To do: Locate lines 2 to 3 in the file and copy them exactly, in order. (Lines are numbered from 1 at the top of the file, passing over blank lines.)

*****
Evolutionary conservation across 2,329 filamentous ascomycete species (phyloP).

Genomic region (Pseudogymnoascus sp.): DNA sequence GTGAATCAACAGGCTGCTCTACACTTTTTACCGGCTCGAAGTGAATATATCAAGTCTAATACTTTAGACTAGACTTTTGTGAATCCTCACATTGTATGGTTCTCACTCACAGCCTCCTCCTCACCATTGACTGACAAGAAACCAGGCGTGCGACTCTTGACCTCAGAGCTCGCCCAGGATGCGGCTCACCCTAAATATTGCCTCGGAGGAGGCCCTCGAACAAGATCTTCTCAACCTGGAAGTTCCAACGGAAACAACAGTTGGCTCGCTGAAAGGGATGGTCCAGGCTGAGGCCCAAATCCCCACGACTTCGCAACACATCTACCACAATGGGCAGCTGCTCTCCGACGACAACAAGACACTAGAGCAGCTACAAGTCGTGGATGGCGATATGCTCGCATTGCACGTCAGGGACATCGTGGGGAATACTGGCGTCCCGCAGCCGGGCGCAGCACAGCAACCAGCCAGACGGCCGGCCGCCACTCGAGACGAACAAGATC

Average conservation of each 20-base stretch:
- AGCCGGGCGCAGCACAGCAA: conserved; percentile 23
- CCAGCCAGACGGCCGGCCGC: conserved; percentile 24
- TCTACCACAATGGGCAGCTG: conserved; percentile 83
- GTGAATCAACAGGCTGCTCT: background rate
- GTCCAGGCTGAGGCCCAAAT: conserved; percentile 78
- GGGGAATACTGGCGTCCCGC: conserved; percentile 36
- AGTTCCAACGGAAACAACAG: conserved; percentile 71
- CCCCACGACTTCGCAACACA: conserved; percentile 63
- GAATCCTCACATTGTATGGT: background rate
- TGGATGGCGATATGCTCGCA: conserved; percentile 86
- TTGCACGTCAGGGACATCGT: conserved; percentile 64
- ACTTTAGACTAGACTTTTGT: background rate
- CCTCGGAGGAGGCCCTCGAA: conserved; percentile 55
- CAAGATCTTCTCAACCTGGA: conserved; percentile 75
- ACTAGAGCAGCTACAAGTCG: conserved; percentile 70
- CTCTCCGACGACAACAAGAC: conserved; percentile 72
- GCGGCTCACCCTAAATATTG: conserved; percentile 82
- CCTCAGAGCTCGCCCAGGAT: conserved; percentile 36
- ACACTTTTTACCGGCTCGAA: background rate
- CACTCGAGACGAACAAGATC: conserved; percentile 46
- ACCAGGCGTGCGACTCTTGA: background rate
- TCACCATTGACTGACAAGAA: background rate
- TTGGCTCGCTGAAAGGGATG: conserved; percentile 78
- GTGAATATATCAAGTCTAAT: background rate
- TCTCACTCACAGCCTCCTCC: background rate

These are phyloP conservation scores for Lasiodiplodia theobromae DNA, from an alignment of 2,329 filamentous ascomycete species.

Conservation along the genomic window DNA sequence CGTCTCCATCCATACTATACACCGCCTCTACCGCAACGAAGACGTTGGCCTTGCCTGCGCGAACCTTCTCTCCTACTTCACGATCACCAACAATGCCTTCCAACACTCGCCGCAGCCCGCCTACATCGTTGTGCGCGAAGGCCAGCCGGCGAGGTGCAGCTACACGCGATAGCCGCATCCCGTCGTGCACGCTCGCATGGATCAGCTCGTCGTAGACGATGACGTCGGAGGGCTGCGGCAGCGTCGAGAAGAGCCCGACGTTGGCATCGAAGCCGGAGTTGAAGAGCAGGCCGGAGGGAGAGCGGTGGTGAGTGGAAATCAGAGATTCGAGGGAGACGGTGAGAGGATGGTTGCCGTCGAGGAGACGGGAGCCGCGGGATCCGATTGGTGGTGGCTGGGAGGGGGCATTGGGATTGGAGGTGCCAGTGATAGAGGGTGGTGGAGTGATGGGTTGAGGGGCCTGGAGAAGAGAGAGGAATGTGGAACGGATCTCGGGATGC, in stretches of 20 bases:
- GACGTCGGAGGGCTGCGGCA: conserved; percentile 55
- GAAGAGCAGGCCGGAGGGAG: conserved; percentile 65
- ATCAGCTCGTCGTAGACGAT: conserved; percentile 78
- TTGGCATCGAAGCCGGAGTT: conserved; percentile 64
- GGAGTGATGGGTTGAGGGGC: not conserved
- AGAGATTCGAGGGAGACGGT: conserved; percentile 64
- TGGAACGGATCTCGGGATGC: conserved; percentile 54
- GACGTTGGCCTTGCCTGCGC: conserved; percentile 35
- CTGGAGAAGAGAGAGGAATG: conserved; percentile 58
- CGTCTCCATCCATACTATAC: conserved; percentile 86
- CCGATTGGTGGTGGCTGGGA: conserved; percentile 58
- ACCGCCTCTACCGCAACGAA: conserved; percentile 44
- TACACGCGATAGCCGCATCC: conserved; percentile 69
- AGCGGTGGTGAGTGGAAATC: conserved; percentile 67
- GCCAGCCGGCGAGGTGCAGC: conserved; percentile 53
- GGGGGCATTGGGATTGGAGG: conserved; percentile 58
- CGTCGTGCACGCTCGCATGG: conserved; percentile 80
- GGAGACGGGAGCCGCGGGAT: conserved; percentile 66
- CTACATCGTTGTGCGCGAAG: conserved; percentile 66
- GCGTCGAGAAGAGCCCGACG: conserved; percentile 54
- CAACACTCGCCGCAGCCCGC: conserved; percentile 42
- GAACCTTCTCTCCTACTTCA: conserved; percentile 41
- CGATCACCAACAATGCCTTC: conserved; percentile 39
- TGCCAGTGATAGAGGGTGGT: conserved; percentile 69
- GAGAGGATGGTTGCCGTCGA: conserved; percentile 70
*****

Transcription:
Genomic region (Pseudogymnoascus sp.): DNA sequence GTGAATCAACAGGCTGCTCTACACTTTTTACCGGCTCGAAGTGAATATATCAAGTCTAATACTTTAGACTAGACTTTTGTGAATCCTCACATTGTATGGTTCTCACTCACAGCCTCCTCCTCACCATTGACTGACAAGAAACCAGGCGTGCGACTCTTGACCTCAGAGCTCGCCCAGGATGCGGCTCACCCTAAATATTGCCTCGGAGGAGGCCCTCGAACAAGATCTTCTCAACCTGGAAGTTCCAACGGAAACAACAGTTGGCTCGCTGAAAGGGATGGTCCAGGCTGAGGCCCAAATCCCCACGACTTCGCAACACATCTACCACAATGGGCAGCTGCTCTCCGACGACAACAAGACACTAGAGCAGCTACAAGTCGTGGATGGCGATATGCTCGCATTGCACGTCAGGGACATCGTGGGGAATACTGGCGTCCCGCAGCCGGGCGCAGCACAGCAACCAGCCAGACGGCCGGCCGCCACTCGAGACGAACAAGATC

Average conservation of each 20-base stretch: